‘The Creator’ Case Study: A Look at Atomos

One small footprint, one giant leap…

Published on in Miscellaneous

Images courtesy of 20th Century Studios

For all the talk about technology “democratizing” filmmaking, it has also led to another revolution: introducing new degrees of creative freedom. Ideas and entirely new ways to make films that would have been impossible (or impossibly expensive) are now achievable, and they’re changing the face of filmmaking at every level.

The Creator is perhaps the best example of this new-found freedom so far. With what in Hollywood circles is considered to be a small budget, the film has blown viewers away with its novel approach, its ambition and its spectacular quality.

Behind the scenes, there’s an intriguing and surprising story, even more so when you realize that you can watch The Creator in the ultra-critical viewing environment of IMAX theaters - traditionally thought of as the highest-quality format for cinemas. IMAX inevitably makes you think of “traditional” Hollywood-type cameras, expensive lenses, massive crews and powerful, energy-sapping lighting rigs. It also makes you think “big budget”. The Creator dared to change all of that.

The film is unconventional in many ways. Largely made on location in Thailand, there was neither the finance nor the logistics to shoot conventionally. What made it all possible was the combination of an inexpensive Sony cinema camera and an Atomos Ninja. The nimble combination meant that the Co-Cinematographers on the project, Oren Soffer and Greig Fraser, could get right in amongst the action without the encumbrance of a traditional camera rig. They could take in the feel and sensibility of being on location without the strictures normally imposed by a conventional set-up.

The creative team chose the Sony FX3 cinema camera. It’s likely there’s never been a more modest-looking camera packing such a huge performance. The $4,000 off-the-shelf device inherits some of the sublime color characteristics of its distant but direct relative, the lauded Sony Venice camera, and has an extraordinary low-light capability. At approximately 1/14th of the cost of a Venice, you’d expect the FX3 to have some differences, and there are. But where it matters most - the image quality - the diminutive Sony shooter doesn’t disappoint. The very fact that it was considered as the primary camera for many of the scenes is remarkable.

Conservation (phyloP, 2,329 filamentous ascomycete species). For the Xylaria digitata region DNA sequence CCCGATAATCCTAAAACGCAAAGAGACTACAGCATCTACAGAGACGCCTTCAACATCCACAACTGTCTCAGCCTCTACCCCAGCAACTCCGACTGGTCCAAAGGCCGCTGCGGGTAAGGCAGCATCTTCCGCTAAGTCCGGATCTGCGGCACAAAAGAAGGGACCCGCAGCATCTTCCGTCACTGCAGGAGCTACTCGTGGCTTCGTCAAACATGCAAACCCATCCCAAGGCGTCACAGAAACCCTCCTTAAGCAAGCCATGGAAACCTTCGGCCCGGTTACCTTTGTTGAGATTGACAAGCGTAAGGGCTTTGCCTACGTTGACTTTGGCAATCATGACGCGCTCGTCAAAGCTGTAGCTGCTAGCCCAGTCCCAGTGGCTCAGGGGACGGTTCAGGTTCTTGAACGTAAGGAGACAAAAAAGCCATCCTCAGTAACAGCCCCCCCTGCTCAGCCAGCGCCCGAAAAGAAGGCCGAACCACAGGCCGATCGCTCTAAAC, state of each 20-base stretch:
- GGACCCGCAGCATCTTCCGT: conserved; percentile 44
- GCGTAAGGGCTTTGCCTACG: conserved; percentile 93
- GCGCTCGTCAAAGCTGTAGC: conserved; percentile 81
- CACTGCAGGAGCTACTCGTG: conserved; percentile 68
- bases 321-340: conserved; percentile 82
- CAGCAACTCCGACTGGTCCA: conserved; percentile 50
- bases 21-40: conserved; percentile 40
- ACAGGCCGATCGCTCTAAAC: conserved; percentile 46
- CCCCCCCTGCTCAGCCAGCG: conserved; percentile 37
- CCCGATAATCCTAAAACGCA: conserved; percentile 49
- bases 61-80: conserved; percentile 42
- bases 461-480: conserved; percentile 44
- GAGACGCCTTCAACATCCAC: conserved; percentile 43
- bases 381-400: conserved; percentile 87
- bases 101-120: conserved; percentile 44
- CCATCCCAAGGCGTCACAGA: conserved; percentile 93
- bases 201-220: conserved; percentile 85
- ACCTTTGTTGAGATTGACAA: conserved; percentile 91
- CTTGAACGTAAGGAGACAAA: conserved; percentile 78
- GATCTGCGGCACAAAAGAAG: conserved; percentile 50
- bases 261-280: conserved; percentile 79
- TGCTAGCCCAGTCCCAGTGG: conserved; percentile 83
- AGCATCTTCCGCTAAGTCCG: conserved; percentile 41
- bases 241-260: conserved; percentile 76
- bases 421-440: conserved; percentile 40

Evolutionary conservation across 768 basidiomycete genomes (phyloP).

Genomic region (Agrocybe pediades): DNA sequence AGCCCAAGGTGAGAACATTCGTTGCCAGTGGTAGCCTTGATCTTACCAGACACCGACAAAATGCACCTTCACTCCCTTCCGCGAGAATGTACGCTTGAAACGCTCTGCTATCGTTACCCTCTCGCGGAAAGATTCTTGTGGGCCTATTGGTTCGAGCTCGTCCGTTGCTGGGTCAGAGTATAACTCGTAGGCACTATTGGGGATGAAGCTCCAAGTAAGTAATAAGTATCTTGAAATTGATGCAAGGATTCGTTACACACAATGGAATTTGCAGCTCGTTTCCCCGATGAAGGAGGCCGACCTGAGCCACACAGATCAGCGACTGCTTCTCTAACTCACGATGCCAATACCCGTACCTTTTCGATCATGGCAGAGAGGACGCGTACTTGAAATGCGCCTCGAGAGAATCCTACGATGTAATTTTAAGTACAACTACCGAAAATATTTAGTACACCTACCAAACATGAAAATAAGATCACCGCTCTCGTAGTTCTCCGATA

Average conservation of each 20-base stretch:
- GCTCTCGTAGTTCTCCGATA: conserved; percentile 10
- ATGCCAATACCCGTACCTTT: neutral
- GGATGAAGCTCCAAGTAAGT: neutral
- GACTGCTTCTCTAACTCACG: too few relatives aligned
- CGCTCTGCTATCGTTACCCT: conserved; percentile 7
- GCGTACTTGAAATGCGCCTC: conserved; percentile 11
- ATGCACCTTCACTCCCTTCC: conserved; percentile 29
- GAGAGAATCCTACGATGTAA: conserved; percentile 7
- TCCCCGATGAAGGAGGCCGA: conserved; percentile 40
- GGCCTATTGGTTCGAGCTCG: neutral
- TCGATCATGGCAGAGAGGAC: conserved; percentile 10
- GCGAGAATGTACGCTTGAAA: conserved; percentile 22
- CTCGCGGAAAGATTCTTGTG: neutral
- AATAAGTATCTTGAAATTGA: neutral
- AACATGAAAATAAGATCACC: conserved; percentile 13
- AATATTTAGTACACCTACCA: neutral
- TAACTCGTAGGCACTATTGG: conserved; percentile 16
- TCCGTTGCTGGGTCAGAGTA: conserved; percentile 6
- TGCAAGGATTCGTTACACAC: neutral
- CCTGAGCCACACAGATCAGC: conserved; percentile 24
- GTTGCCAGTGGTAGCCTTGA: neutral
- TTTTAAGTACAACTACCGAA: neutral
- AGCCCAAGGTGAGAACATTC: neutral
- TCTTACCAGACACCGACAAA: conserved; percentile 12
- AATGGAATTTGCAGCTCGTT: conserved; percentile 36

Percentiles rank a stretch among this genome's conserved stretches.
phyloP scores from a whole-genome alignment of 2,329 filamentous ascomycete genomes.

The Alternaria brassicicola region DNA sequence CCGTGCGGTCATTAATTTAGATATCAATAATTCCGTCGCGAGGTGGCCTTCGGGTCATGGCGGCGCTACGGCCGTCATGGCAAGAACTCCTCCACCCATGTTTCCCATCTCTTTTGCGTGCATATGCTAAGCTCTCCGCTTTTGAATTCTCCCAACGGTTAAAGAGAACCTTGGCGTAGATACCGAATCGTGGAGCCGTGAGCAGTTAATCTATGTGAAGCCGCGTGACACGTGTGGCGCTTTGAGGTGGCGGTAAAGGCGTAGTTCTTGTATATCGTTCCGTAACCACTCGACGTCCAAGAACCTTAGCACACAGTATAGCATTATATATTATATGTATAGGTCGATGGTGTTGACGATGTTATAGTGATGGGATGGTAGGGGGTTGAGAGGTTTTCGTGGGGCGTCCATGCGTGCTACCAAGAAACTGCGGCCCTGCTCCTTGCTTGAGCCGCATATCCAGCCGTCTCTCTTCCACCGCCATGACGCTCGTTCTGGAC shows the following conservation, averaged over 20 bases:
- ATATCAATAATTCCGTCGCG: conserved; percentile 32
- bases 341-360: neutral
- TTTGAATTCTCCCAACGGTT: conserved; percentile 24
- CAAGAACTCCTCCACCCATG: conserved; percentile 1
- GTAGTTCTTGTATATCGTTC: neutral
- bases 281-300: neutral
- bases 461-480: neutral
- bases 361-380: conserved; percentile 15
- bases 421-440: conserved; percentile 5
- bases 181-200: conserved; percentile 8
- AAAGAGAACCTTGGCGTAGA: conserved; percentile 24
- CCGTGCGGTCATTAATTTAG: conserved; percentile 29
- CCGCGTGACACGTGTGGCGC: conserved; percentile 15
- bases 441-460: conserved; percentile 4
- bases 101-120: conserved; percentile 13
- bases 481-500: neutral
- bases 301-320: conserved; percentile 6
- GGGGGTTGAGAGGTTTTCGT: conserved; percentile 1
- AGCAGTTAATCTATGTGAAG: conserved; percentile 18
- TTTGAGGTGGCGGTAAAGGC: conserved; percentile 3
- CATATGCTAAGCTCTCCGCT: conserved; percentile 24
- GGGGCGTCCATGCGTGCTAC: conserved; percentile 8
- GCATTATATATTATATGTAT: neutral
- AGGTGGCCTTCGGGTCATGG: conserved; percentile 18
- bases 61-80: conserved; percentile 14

On its own, the FX3’s imaging is very good, but for recording internally, its performance is determined by its internal codecs. Sony’s codec technology in smaller cameras is focused on maximizing quality for smaller file sizes. It’s second to none, but while most would find that it is visually lossless, for highly critical work, you need something that’s more robust and captures virtually all of the nuanced information coming off the camera’s sensor, thanks to a higher bitrate and milder compression. Something like Apple ProRes RAW, for example. There is a huge amount of VFX and color processing in The Creator. The Apple format, captured by the Ninja V, proved to be extremely capable, giving post-production and VFX the space and flexibility they needed to work comfortably.

Atomos was the first company to design and produce a monitor-recorder to capture ProRes RAW, a codec as easy to edit as “conventional” ProRes, but with the flexibility in post of RAW video. For The Creator, this was the perfect marriage because it meant that the production could capture the full quality of the FX3’s sensor without the usual losses associated with conventional compression.

Camera comparisons are often subjective, but Oren Soffer, the creator’s Joint Cinematographer, nailed the difference:

“We tested the internal format in the FX3 and determined it wasn’t robust enough in terms of color and dynamic range for what we were looking for, considering the film was going to go through a lot of VFX work, and, amazing though the FX3 is, you have to remember it’s a $4000 camera and it comes with certain limitations that we have to work around. Thankfully, the camera does output 4K ProRes RAW, and it was that format that unlocked the camera for us. That’s what made us realize the imagery and the color depth and the information and the dynamic range that this camera is capable of capturing. Once you tap into RAW and record onto the Ninja, it puts it onto the level where you realize you can intercut it with footage from an Alexa and not notice the difference”.

A lot has changed since Atomos started a little over ten years ago. With the introduction of ProRes RAW, an affordable Atomos Ninja or Shogun can stretch the performance of an already good camera to unheard-of levels for the price. As Soffer summed up:

“The Ninja was really instrumental in getting that recording quality that we needed to do all the color and VFX that we needed in the film”.

The film is now available on 4K UHD, Blu-ray and DVD. And let readers know they can see the great visual effects when watching the film on 4K blu-ray.

Special thanks to Mark Naidoo, CMO at Creamsource, and to Georges Cameras for organizing the interview with Orun Soffer.

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